The sacred sound is silence or it is also associated with the mantra “Om.” Chanting “Om” is believed to resonate with the energy of the Crown Chakra and facilitate a connection to higher states of consciousness. Yet the sound for the chakra is of silence. Bathing in the residue of OM.

In our Yoga and meditation practice we can work on clearing the path along the Sushumna Nadi. Recognising how Rudra Granthi affects the Crown Chakra by distorting the mind in seeing the path. When the Pingala Nadi is over active in a Rajasic way we become over intellectual, fundamentalist, spiritually addicted, causing an attitude of superiority over others and their beliefs. If the Ida Nadi is dominate there tends to be a Tamasic reaction in getting stuck in the material world, spiritually skeptic and reinforcing limiting beliefs or being lead in blind faith. Both are fear based trying to control the unknown. This is why practices guide the student in a Sattvic way to an equanimity in body, mind and energy to bathe in the I-ness that is sensing, breathing, loving and experiencing you. Opening up to universal wisdom, knowledge and spiritual connection to the Divine grace that is behind all creation.

In yogic and spiritual traditions working with the chakras it becomes a preparation towards death. This is considered a crucial aspect of the spiritual journey. The Sahasrara Chakra, or the Crown Chakra, is often associated with the final stages of spiritual realisation and the transition beyond physical existence. The yogic preparation towards death involves various practices and perspectives, aiming to help the individual transcend the limitations of the material world and attain a state of spiritual liberation. Yogic philosophy emphasises the importance of detachment from material possessions and worldly attachments. This is not a rejection of life but rather a recognition that true freedom and liberation come from letting go of the ego’s identification with transient and impermanent aspects of life.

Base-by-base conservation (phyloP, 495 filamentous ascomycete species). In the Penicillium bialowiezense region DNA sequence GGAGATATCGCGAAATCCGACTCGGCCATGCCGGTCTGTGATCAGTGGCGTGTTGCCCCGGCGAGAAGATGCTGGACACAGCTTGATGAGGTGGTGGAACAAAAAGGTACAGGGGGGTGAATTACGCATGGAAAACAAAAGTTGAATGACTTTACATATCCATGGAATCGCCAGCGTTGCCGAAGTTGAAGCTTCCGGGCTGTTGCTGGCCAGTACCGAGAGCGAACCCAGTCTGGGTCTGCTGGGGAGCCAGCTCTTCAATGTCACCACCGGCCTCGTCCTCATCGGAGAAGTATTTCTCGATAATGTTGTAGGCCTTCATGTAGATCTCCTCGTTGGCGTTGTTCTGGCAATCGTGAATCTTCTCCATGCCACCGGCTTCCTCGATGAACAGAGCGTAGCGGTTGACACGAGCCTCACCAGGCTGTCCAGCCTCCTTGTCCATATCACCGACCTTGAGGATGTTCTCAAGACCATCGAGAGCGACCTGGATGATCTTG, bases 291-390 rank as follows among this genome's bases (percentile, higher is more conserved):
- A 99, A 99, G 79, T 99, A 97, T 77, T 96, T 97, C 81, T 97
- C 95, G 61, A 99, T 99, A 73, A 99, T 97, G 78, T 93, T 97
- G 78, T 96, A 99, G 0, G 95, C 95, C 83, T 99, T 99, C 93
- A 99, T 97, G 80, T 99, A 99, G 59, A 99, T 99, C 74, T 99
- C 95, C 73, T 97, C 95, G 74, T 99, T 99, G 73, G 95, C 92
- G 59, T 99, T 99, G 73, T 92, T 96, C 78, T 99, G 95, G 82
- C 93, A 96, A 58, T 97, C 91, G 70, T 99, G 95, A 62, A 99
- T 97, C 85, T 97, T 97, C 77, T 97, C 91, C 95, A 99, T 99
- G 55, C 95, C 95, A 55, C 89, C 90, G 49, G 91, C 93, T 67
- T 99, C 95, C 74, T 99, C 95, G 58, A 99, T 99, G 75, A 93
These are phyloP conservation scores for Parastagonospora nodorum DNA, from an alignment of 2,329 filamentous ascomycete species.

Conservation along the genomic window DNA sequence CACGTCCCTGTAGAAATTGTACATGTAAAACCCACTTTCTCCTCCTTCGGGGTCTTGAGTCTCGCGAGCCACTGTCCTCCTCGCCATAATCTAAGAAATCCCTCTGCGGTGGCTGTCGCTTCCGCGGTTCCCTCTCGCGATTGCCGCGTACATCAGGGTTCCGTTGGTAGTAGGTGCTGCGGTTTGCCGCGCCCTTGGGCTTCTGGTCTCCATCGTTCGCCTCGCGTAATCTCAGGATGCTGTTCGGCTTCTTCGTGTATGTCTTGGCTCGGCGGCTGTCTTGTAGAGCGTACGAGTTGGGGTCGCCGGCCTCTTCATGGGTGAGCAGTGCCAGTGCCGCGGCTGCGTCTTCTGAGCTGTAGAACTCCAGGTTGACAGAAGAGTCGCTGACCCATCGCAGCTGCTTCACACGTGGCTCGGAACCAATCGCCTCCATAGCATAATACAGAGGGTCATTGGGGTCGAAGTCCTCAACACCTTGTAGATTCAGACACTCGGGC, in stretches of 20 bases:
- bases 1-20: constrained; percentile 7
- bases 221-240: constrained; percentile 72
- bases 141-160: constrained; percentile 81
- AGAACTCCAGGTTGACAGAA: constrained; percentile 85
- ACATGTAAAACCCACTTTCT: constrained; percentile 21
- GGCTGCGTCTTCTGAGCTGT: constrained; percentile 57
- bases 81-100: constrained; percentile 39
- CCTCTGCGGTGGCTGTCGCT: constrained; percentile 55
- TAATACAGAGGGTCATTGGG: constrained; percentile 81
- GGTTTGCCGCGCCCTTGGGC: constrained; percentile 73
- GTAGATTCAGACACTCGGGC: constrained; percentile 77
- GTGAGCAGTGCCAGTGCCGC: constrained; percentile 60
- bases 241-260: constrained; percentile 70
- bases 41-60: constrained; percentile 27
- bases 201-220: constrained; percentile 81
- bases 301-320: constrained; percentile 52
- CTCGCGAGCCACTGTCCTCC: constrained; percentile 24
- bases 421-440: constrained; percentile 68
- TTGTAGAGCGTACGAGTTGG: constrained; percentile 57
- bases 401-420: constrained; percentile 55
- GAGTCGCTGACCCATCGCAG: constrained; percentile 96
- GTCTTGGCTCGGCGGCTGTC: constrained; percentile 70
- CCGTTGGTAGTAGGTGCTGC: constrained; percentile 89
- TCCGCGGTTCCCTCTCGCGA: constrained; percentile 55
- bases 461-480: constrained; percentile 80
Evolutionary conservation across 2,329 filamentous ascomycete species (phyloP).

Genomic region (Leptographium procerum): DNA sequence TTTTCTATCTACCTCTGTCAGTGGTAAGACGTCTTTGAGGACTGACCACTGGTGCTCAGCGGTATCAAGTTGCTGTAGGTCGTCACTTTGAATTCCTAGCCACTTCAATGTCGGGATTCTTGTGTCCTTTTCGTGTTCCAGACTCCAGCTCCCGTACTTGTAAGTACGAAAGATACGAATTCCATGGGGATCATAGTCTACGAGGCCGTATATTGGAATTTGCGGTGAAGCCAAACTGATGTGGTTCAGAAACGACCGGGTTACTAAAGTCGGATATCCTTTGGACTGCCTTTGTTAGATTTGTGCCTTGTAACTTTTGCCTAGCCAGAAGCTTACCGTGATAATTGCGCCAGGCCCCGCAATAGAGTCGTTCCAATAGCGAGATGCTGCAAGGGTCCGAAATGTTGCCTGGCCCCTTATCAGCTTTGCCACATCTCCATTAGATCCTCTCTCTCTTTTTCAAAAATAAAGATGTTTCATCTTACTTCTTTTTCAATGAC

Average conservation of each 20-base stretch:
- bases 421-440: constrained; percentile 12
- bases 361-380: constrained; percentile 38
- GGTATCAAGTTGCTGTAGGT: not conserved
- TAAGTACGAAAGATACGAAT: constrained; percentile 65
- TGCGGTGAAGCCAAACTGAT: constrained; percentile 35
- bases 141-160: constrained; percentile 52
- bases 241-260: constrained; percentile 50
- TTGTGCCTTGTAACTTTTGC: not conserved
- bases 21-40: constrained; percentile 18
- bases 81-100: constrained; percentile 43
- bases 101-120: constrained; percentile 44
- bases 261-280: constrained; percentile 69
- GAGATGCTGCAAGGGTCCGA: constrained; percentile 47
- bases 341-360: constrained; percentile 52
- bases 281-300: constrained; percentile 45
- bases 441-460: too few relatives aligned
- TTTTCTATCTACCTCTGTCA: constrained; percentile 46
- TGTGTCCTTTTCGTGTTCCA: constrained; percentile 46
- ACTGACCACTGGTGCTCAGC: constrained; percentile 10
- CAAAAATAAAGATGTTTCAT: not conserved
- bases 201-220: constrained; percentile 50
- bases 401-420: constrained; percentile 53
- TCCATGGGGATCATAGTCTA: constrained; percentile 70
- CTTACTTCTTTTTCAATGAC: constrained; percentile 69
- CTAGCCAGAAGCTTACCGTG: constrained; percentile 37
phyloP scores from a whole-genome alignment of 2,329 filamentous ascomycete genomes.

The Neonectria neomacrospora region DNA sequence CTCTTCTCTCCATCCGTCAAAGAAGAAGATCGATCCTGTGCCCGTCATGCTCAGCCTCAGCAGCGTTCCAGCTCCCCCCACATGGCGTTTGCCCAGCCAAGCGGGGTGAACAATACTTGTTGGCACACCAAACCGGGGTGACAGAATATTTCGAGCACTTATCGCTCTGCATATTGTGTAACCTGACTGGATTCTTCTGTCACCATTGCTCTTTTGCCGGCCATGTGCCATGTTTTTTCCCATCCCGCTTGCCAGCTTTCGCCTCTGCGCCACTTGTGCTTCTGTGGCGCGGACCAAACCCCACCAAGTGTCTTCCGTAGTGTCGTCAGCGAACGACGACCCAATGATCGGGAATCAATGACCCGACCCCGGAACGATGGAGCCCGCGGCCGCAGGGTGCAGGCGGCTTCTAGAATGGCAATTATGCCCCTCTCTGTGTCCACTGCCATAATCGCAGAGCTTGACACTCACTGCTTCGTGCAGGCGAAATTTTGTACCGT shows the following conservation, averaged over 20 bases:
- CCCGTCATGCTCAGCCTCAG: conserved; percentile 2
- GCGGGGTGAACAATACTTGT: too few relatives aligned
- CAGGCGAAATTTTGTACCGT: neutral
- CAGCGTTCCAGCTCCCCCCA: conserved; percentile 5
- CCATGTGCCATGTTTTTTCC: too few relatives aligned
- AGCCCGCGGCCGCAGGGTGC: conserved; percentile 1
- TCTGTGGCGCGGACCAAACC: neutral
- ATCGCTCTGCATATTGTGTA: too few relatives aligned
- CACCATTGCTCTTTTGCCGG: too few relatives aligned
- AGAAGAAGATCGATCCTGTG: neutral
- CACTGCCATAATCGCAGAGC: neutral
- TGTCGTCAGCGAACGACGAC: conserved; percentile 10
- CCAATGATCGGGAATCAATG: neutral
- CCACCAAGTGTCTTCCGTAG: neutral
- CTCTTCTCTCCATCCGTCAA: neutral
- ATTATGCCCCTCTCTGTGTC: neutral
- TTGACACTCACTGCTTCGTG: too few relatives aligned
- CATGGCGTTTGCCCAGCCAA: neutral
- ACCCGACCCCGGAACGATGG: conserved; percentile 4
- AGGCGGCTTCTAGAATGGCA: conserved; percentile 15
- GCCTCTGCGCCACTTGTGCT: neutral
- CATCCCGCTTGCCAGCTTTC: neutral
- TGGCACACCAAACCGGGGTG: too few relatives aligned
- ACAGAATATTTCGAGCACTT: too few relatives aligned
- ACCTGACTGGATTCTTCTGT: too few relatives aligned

Buddha asks 3 questions at death:

  1. How well did you live?
  2. How well did you Love?
  3. And how well did you learn to let go?

Non-Attachment or Vairagya is a key concept in yogic philosophy. It involves cultivating a mindset of letting go, recognising the impermanence of the physical world, and understanding that the true self is eternal and unchanging. Leading a life based on ethical and moral principles is essential. Practicing virtues such as non-harming, compassion, truthfulness, and selflessness as well as finding peace, acceptance and forgiveness contributes to the purification of consciousness, creating favourable conditions for spiritual evolution. The yogi learns through practice, to accept the natural flow of life, including the inevitability of death. To understand the nature of reality beyond the physical and perceives death as a transition rather than an end. Surrendering to the divine will and recognising that life and death are part of the cosmic dance fosters a sense of peace and equanimity.